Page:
Posted by Marissa Mumford
A common frustration is apparent in many of the class’s blog posts as we witness front pages flooded with killer cats and celebrity baby announcements. So what is “news,” anyway? What deserves to make the front page? What is worth our attention and where can we get the best information?
It has become increasingly hard to know what true news is because we are bombarded with a constant barrage of information.
Anyone with an Internet connection can find out what is going on in the world. We have newspapers, blogs, tabloids, talk shows, live coverage and websites dedicated to news. Social media’s popularity gives us access we never had before. Facebook users share headlines, the BBC is on Instagram, and our president uses Twitter.
We have great tools for news consumption. The difficulty is understanding what is most important for us to know.
As future journalists, it is our duty to be informed more than the average college student. Our generation is often criticized for its lack of general knowledge. We live in a “have it your way” world where we can read Fox News or The Huffington Post depending on our political stance. We can choose to check topical websites Refinery29, Cnet or BuzzFeed instead of opening a newspaper. We are consumers of news, but on our own terms.
Don’t get me wrong, variety is fantastic for journalism. It means freedom of speech is still alive. It means we are not limited to a specific point of view. It also means there is no perfect, complete coverage of news in one place. Because we can pick and choose, the likelihood of missing something important is high. USA Today features stories that the Wall Street Journal doesn’t, and vice versa.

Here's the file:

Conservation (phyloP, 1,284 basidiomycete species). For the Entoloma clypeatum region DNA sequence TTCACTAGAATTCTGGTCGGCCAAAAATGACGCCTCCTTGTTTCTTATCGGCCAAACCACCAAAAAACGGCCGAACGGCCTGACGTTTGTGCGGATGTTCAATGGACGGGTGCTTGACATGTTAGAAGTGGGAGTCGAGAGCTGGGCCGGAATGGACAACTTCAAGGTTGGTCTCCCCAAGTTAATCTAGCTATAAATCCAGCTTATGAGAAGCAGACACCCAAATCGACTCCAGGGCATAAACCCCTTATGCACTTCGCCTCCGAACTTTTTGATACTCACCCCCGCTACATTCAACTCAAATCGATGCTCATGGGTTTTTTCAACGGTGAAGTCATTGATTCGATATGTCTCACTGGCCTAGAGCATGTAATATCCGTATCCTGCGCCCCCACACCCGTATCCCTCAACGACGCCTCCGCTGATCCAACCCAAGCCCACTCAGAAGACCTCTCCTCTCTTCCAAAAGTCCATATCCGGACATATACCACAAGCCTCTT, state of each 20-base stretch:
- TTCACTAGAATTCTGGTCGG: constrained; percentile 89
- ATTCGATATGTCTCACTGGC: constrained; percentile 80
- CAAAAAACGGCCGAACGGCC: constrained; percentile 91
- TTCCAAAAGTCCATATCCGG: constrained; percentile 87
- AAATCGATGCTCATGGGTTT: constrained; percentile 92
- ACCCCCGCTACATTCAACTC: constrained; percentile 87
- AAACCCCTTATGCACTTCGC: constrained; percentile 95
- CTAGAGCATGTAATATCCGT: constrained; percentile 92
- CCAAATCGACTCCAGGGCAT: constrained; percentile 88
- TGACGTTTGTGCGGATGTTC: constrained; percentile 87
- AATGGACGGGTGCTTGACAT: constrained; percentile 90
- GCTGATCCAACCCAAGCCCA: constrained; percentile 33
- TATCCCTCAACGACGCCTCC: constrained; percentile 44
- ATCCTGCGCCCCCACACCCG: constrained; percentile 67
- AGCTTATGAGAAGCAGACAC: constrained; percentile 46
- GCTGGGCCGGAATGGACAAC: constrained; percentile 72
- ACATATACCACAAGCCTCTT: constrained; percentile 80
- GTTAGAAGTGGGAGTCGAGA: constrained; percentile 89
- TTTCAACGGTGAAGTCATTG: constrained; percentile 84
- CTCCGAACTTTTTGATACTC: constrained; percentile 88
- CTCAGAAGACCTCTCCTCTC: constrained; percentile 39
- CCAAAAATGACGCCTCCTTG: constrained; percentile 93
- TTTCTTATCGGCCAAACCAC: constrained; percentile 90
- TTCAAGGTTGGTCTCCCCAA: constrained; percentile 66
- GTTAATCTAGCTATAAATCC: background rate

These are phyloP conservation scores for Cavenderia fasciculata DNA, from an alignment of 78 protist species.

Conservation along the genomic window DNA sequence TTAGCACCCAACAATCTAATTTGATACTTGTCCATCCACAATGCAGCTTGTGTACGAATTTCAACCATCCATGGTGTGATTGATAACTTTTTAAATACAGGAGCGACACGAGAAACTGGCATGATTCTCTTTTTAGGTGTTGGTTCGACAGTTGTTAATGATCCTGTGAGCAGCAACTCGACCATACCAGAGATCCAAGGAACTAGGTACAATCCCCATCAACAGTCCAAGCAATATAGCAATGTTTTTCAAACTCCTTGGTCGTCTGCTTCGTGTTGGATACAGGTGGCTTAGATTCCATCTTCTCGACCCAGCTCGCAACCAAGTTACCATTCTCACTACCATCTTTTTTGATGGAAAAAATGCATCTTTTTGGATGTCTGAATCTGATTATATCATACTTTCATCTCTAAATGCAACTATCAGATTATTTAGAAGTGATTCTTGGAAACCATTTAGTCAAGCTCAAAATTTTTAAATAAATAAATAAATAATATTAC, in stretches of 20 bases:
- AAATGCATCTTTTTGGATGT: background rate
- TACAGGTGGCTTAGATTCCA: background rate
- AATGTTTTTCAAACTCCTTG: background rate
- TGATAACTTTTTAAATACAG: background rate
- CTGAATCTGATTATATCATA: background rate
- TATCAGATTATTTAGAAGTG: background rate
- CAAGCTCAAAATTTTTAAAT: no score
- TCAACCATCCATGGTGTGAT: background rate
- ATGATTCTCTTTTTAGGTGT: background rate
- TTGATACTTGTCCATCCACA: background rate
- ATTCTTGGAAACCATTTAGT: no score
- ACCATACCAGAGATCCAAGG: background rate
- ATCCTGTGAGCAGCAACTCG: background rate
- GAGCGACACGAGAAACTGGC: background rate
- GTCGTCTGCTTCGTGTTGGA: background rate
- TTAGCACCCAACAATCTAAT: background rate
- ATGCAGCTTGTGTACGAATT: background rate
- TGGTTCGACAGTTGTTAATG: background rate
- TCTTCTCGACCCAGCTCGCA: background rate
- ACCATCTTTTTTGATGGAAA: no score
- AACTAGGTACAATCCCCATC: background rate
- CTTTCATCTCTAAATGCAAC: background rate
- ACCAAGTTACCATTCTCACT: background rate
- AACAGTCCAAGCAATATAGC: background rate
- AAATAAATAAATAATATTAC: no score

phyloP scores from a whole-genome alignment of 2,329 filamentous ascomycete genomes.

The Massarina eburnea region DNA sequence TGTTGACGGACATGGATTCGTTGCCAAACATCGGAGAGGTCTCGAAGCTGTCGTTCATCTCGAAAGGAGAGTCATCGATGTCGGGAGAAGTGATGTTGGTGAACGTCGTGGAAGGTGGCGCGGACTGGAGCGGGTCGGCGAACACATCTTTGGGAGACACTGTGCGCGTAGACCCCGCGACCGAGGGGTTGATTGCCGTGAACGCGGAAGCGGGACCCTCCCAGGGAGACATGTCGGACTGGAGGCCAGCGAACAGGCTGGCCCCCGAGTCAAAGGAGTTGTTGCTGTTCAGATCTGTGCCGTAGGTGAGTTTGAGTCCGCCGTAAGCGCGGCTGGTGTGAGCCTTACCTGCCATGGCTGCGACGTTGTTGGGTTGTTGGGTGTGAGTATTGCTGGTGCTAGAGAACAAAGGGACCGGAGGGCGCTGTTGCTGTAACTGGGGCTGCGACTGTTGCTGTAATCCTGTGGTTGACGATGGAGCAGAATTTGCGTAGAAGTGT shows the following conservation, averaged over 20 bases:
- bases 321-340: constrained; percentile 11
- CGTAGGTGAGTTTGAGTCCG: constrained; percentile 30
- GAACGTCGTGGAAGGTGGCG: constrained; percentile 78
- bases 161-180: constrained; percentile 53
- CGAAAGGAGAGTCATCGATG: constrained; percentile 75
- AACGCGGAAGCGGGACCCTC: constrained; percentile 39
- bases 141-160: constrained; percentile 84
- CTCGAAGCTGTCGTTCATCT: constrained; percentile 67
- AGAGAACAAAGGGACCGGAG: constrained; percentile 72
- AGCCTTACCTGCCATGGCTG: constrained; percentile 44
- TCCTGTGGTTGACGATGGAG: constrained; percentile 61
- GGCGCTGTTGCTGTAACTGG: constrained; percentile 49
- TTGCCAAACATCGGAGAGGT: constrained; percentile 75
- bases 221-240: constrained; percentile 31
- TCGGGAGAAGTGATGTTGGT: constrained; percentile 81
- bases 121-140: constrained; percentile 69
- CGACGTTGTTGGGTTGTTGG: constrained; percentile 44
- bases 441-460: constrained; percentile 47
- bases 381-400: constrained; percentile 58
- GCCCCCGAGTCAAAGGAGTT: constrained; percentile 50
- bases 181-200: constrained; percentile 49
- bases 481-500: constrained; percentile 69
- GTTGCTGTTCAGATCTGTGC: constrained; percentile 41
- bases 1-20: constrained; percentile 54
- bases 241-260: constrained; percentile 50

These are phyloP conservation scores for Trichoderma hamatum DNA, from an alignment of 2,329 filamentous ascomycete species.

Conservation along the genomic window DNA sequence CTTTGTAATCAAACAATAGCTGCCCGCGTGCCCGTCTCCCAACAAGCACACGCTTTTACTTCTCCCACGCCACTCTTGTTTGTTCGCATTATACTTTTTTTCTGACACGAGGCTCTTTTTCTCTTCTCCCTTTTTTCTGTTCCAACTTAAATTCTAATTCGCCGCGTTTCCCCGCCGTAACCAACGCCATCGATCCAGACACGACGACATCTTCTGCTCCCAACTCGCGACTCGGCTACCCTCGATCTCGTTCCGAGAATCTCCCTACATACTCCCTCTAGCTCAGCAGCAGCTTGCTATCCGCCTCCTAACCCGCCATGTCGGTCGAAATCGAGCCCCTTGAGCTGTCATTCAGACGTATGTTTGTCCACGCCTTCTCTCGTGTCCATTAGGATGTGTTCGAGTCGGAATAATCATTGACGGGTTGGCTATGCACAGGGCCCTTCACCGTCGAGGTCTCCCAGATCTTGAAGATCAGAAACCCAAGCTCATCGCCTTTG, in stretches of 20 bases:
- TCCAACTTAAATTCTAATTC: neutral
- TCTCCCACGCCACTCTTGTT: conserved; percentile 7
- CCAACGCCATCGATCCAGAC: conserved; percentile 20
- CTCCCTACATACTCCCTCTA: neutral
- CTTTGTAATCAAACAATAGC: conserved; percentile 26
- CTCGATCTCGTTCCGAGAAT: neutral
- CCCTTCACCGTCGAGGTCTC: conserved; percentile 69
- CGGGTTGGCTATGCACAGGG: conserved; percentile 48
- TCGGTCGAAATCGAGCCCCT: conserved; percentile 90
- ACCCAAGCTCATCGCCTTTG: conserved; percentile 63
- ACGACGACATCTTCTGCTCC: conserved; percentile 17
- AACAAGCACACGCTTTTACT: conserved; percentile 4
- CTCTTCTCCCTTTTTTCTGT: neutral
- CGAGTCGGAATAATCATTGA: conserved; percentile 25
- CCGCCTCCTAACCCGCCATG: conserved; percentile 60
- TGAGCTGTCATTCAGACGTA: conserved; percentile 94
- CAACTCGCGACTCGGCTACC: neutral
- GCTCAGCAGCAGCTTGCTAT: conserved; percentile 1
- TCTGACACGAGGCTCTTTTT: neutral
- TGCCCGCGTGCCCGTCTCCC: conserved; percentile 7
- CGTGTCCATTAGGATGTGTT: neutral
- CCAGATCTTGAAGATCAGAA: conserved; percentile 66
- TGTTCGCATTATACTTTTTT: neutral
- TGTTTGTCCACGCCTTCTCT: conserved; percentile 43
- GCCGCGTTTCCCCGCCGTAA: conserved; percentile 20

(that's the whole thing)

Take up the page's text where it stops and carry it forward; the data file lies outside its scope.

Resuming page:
There is no miracle fix for the media. SuperJournalist and ObjectiveMan aren’t going to sweep in from space and start the ideal news website. In my experience, the only way to make sure we stay informed is to never trust one single source and always look for different views on controversial topics. There isn’t always a right answer, but if it exists it may not be on the front page.
As a journalism student, how do you find reliable news? Do certain websites seem to provide better coverage than others? Can we rely on popular websites to provide us with the essential? Is there ever a way to make sure we don’t “miss” anything important, or is it inevitable?